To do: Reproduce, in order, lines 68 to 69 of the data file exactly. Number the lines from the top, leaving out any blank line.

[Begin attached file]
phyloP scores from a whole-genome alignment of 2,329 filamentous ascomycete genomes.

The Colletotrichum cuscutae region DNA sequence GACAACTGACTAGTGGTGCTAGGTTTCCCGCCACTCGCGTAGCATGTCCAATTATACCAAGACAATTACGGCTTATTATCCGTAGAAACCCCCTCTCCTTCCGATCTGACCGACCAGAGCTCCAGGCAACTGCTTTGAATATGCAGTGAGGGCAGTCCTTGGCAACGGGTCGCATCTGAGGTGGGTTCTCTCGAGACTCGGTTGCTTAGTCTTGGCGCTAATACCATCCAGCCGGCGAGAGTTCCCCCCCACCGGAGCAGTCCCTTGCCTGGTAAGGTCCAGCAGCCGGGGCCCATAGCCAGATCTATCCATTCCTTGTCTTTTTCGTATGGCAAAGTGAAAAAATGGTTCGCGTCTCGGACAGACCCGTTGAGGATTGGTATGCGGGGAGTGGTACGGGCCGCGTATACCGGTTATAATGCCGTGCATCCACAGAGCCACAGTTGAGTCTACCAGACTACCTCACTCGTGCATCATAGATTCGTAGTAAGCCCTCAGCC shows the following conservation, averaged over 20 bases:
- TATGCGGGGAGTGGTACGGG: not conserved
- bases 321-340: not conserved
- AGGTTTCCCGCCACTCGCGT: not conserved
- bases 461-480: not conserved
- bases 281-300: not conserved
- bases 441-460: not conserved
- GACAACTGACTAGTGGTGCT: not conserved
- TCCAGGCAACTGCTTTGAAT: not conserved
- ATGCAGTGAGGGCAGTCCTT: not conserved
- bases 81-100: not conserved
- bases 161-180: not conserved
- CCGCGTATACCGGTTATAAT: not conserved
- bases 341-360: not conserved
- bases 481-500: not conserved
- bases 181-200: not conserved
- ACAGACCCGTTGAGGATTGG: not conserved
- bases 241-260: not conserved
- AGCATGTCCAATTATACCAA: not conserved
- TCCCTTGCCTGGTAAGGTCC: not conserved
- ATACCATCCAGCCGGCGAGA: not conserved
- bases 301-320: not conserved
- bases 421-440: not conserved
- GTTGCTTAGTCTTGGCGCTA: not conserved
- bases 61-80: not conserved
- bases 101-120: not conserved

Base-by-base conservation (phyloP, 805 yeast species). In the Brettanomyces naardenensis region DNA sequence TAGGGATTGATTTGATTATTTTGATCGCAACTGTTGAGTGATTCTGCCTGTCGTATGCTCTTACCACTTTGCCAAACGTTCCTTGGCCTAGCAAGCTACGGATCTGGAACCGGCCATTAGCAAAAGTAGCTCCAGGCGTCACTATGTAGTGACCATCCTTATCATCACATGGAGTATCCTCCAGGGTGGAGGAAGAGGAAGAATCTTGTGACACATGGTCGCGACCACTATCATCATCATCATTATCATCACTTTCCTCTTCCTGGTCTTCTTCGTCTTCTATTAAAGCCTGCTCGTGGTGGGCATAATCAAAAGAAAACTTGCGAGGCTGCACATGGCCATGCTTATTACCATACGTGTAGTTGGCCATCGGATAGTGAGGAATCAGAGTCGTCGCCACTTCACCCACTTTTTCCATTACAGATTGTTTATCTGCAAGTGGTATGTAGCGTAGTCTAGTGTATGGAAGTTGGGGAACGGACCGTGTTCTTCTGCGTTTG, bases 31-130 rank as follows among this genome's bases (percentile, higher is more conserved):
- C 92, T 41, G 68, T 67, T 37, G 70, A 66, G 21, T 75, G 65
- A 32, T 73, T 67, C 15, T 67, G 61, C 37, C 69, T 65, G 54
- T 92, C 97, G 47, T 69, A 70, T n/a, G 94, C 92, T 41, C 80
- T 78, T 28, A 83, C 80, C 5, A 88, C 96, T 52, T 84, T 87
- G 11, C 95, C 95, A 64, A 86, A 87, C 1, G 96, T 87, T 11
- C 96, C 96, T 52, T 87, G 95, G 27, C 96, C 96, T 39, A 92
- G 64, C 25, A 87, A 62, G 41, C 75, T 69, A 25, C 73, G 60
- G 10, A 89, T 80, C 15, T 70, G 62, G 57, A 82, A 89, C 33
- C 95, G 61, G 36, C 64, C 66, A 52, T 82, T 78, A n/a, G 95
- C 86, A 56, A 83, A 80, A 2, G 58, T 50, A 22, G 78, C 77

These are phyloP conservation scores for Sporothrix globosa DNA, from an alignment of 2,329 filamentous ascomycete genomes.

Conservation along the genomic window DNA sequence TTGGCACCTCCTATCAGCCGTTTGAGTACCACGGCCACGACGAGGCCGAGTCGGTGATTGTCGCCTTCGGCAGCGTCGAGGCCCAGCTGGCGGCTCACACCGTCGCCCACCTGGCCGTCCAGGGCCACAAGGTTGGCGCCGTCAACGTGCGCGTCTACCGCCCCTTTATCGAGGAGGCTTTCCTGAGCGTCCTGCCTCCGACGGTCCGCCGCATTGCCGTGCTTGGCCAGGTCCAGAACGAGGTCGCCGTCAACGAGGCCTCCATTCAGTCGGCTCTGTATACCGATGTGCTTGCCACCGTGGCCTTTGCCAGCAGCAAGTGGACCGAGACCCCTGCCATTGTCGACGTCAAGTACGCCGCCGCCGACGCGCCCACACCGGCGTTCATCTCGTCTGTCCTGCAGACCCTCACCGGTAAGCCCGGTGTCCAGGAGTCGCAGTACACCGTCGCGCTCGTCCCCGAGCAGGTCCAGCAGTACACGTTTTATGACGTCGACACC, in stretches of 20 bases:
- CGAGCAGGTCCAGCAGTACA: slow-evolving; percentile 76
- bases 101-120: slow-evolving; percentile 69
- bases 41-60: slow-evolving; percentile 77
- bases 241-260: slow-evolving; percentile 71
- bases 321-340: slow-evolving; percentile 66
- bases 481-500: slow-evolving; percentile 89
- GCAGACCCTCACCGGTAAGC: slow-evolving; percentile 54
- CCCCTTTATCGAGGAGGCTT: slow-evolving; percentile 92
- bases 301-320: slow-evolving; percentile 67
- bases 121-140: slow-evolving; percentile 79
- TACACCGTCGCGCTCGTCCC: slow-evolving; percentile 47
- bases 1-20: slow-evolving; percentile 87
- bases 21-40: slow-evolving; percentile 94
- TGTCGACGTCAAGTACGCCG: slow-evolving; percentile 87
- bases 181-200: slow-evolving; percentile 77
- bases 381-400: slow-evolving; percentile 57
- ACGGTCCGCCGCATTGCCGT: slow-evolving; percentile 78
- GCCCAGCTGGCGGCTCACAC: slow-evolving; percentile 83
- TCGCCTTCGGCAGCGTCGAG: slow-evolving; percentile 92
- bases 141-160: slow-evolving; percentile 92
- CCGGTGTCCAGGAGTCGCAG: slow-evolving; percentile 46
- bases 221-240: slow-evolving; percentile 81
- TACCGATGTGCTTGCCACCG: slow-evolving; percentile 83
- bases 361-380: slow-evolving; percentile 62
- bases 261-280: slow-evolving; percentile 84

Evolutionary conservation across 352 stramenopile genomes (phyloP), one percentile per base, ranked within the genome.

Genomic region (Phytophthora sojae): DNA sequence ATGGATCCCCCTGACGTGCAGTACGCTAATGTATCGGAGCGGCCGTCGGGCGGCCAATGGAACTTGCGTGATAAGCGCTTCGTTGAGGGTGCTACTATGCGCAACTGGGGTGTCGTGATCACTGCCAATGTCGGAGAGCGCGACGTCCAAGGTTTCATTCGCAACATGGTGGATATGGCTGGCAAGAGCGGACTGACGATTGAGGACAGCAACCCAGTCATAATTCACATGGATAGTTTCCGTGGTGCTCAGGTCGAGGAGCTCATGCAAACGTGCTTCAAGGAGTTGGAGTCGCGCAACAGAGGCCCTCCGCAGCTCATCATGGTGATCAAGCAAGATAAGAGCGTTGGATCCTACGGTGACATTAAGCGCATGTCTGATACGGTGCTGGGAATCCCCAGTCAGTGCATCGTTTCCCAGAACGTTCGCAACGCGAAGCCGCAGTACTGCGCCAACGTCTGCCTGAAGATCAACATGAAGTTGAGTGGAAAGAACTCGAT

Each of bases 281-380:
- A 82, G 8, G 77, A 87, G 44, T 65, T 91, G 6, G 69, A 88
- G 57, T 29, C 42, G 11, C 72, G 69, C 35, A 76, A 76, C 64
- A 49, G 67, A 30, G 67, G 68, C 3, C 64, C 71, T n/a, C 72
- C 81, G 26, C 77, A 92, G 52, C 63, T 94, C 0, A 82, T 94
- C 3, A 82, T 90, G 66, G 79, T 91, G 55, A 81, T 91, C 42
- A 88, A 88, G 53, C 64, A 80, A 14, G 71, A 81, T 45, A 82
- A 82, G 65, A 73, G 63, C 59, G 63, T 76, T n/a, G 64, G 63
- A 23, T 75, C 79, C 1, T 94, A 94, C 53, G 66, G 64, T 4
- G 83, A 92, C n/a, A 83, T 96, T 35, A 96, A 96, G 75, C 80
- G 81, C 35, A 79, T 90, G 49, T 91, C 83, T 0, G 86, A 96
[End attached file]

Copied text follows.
Each of bases 281-380:
- A 82, G 8, G 77, A 87, G 44, T 65, T 91, G 6, G 69, A 88